U.S. District Judge Paul L. Friedman was right to deny the Federal Trade Commission's bid to block Whole Foods' acquisition of Wild Oats ["Whole Foods Gets Its Monopoly," Business, Aug. 19].
Whole Foods--just like any other business--has a moral right to expand its activities and run its operations as it sees fit. And the shareholders of Wild Oats should be free to sell their shares to Whole Foods if they think it is a good deal.
Whole Foods violates no one's rights by buying shares from willing sellers in a trade for mutual benefit. The government, on the other hand, by interfering in a voluntary trade between two parties, violates the rights of both.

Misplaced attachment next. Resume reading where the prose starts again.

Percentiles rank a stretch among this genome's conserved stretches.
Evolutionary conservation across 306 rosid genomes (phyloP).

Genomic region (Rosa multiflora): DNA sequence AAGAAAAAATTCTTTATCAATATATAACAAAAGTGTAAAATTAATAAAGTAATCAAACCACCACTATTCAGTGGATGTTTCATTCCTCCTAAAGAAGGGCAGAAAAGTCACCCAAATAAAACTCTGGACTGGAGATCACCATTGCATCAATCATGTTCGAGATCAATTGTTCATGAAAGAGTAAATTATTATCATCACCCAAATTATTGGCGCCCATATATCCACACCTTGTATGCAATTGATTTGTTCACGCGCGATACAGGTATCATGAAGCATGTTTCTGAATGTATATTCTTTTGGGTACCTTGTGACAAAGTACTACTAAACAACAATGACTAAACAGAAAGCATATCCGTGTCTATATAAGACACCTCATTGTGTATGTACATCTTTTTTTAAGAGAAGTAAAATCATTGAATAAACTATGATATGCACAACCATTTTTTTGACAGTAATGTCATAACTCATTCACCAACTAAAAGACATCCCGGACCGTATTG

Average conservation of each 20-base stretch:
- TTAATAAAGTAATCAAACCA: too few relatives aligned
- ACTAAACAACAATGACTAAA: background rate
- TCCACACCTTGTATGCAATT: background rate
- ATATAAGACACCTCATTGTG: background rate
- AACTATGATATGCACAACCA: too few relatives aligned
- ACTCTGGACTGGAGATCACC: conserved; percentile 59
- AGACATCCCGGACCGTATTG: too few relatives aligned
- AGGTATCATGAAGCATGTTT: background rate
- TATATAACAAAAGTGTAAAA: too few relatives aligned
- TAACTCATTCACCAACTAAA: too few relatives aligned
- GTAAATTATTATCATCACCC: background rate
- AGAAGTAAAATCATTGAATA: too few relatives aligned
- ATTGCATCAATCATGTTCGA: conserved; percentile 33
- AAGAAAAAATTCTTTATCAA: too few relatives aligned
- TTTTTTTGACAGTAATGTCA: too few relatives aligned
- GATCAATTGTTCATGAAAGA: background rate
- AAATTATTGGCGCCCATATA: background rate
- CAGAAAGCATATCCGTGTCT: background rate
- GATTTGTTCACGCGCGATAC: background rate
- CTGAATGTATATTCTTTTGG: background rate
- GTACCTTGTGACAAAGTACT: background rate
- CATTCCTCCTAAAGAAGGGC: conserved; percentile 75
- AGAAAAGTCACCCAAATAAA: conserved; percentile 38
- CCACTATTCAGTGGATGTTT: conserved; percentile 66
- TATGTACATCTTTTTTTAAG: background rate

If the merger ends up resulting in higher prices and reduced quality at Whole Foods and Wild Oats, as the FTC dubiously claims, these stores will lose many of their customers to other supermarket chains that offer lower prices and better quality. As long as consumers are free to shop where they want, stores should be free to merge as they please.